In spring 1916 as Dublin suffered the British empire’s stern reprisals for an insurgent movement she had helped to lead, Countess Constance Markievicz waited with uncharacteristic passivity in her Kilmainham Gaol cell. The Easter Rising had failed, and with Patrick Pearse, James Connolly, Michael Mallin, and other republican leaders, she had surrendered to the British authorities. Her sister Eva Gore-Booth traveled to Ireland from England and brought Markievicz news of Dublin’s plight as well as of the fates of her comrades. By the end of the spring Markievicz had listened to gunshots that signaled the deaths of insurgent leaders; her own sentence was commuted to life in prison “for the sole reason of her gender.”1
In visits and letters the devotion expressed between the sisters reflected their core beliefs in the causes of Irish independence, labor rights, and women’s equality. Their views about the means of pursuing the first, however, sharply diverged. A skilled sharpshooter, Markievicz became a military leader in the rebellion, whereas Gore-Booth, a committed pacifist throughout her life, believed the Rising and its aftermath a “great tragedy” (Arrington 151). The substance of their 1916 conversation about the means to Irish independence appears allegorically through verse and illustration in their collaborative volume titled The Death of Fionavar from the Triumph of Maeve, published during the summer of 1916 while Markievicz was still in prison.2 Thus in the spring of that year, as the sisters were separated [End Page 80] by the Irish Sea or by prison policy, they engaged in a coded conversation about the ethics and politics of insurgency.3 For both, the Irish mythic tradition provided the allegorical medium through which to explore present concerns.
Richard Kearney observes that “contemporary nations and states invoke indigenous myths which provide a sense of ‘original identity’ for their ‘people’. The symbolic or ritualistic reiteration of the myths is thought to redeem the fractures of the present by appealing to some foundational acts which happened at the beginning of time and harbor a sense of timeless unity.” Kearney cites Mircea Eliade’s claim that myth can “express the absolute truth because it narrates a sacred history; that is, a transhuman revelation which took place in the holy time of the beginning. . . . Myth becomes exemplary and consequently repeatable, and thus serves as a model and justification for all human actions” (87). In pursuing an allegorical conversation on rebellion, Gore-Booth and Markievicz explore their present conditions; by invoking a mythic tradition in which women occupied central roles in political and social arrangements, they produce contesting versions of the legacy of the Irish warrior-queen Maeve. Their elaboration of this figure radically challenges folkloric precedents commonly accessed in 1916, when women from the mythic past could assume the roles of passive emblems for an occupied country—as with the victimized nation symbolized by Dark Rosaleen. Although Gore-Booth’s verse explores the tragic repercussions of Maeve’s military might, Markievicz [End Page 81] offers a seemingly bucolic image of Ireland’s pastoral past that nevertheless justifies current militant action.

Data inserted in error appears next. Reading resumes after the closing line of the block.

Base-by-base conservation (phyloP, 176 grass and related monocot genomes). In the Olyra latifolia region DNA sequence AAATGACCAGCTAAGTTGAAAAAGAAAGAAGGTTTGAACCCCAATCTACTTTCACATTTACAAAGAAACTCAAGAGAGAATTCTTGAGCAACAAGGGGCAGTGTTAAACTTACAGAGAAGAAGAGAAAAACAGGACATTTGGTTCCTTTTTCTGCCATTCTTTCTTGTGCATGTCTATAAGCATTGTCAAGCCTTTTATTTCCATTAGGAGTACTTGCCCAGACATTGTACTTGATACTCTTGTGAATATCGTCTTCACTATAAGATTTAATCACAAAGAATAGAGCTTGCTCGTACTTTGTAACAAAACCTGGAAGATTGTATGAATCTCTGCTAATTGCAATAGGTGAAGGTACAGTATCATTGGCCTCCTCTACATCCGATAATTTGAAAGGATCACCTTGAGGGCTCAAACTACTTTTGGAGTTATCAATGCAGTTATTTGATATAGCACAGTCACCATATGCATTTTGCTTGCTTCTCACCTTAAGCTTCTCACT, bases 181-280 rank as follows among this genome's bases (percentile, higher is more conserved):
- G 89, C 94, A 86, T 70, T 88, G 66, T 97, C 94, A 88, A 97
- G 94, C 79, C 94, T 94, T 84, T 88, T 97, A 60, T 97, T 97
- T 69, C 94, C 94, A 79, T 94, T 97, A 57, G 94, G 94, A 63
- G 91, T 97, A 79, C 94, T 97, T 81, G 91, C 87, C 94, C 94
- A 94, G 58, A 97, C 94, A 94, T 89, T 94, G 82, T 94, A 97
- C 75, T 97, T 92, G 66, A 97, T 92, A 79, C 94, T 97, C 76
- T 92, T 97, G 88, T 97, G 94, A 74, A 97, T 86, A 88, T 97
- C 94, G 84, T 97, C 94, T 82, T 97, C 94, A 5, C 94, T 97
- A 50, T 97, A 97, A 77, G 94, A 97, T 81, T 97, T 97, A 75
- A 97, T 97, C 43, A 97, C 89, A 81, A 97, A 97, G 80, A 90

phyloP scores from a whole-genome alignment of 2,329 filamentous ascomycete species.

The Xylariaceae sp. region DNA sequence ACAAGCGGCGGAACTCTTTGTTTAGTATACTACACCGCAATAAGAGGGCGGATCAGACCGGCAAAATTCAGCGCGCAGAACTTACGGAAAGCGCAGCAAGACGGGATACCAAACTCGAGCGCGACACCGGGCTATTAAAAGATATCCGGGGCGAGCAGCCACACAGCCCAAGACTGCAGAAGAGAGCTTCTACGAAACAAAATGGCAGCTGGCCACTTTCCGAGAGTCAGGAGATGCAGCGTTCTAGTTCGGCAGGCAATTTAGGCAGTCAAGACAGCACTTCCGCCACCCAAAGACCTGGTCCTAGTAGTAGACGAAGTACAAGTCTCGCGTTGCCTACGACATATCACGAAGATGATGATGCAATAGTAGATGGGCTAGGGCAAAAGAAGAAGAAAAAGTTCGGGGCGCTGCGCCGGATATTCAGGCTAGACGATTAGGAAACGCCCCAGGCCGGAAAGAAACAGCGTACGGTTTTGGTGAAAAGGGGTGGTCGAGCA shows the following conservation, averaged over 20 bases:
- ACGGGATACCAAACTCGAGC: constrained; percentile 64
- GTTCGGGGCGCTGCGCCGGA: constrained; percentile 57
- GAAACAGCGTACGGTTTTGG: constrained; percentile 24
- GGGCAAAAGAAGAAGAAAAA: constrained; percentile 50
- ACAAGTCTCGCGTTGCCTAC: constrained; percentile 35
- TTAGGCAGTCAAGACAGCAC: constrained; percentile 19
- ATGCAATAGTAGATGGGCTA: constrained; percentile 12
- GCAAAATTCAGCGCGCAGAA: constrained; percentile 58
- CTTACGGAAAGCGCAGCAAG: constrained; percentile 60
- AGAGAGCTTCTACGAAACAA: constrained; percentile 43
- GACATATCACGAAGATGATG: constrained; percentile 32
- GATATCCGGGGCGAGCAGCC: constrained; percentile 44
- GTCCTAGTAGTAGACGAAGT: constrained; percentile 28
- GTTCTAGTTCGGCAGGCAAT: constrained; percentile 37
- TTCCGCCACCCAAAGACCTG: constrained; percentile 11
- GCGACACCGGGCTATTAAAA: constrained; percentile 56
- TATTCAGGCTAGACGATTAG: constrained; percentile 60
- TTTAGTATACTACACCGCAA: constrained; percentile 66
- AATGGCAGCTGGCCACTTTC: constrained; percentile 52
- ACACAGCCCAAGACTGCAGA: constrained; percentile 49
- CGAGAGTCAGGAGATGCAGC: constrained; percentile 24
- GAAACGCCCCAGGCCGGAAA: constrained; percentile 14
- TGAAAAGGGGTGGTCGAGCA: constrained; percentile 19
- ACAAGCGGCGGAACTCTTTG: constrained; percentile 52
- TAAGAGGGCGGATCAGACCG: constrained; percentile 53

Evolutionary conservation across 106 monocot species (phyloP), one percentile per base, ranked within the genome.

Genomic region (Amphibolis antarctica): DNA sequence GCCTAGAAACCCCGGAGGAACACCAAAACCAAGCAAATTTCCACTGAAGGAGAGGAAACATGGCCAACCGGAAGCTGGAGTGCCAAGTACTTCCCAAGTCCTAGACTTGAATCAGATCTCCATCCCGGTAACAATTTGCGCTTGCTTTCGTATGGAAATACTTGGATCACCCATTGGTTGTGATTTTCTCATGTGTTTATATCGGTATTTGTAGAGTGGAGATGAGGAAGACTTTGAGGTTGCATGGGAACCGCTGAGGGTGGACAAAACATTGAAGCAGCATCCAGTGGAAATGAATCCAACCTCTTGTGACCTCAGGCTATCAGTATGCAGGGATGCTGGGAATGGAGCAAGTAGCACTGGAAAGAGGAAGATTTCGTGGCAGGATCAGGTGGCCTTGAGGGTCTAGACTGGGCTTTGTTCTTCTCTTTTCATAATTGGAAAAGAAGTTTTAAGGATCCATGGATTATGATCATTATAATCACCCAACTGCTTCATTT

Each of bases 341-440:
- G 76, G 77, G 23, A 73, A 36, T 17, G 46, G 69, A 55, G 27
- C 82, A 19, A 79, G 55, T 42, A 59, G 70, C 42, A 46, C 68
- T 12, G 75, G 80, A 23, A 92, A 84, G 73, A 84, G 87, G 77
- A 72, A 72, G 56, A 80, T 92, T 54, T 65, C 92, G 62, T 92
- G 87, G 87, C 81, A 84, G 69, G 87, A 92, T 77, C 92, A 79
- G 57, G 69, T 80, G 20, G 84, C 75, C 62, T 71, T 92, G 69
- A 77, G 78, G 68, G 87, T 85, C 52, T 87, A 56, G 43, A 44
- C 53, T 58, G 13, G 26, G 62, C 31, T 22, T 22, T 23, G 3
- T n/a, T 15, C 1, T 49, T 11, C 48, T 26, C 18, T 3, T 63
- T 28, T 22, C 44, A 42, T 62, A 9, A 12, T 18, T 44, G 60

As Pheng Cheah observes, “the predicament of decolonization is that there is no preexisting community for the individual to be reconciled to” (243). What political future can Ireland model from a distant, precolonial past? In depicting strife among the Irish in this mythic past when Maeve took on the Red Branch King, both Markievicz and Gore-Booth offer a polity in which women assume central leadership roles—as when a legacy of violence troubles the accession of wisdom. Suggesting that decolonization requires a political ideal, the two sisters present the mythical past as an anticipated future: in Cheah’s words, “a home that is an antidote to colonialism has to be conjured up or created anew” (243).
Born into a life of privilege among the Anglo-Irish Ascendancy, Constance and Eva Gore-Booth were unlikely revolutionaries (figure 1). Before her marriage to the Polish count and painter Casimir Markievicz, Constance studied art at London’s Slade School and the Julian School in Paris. Returning to Dublin with her husband, she pursued a successful career as a visual artist...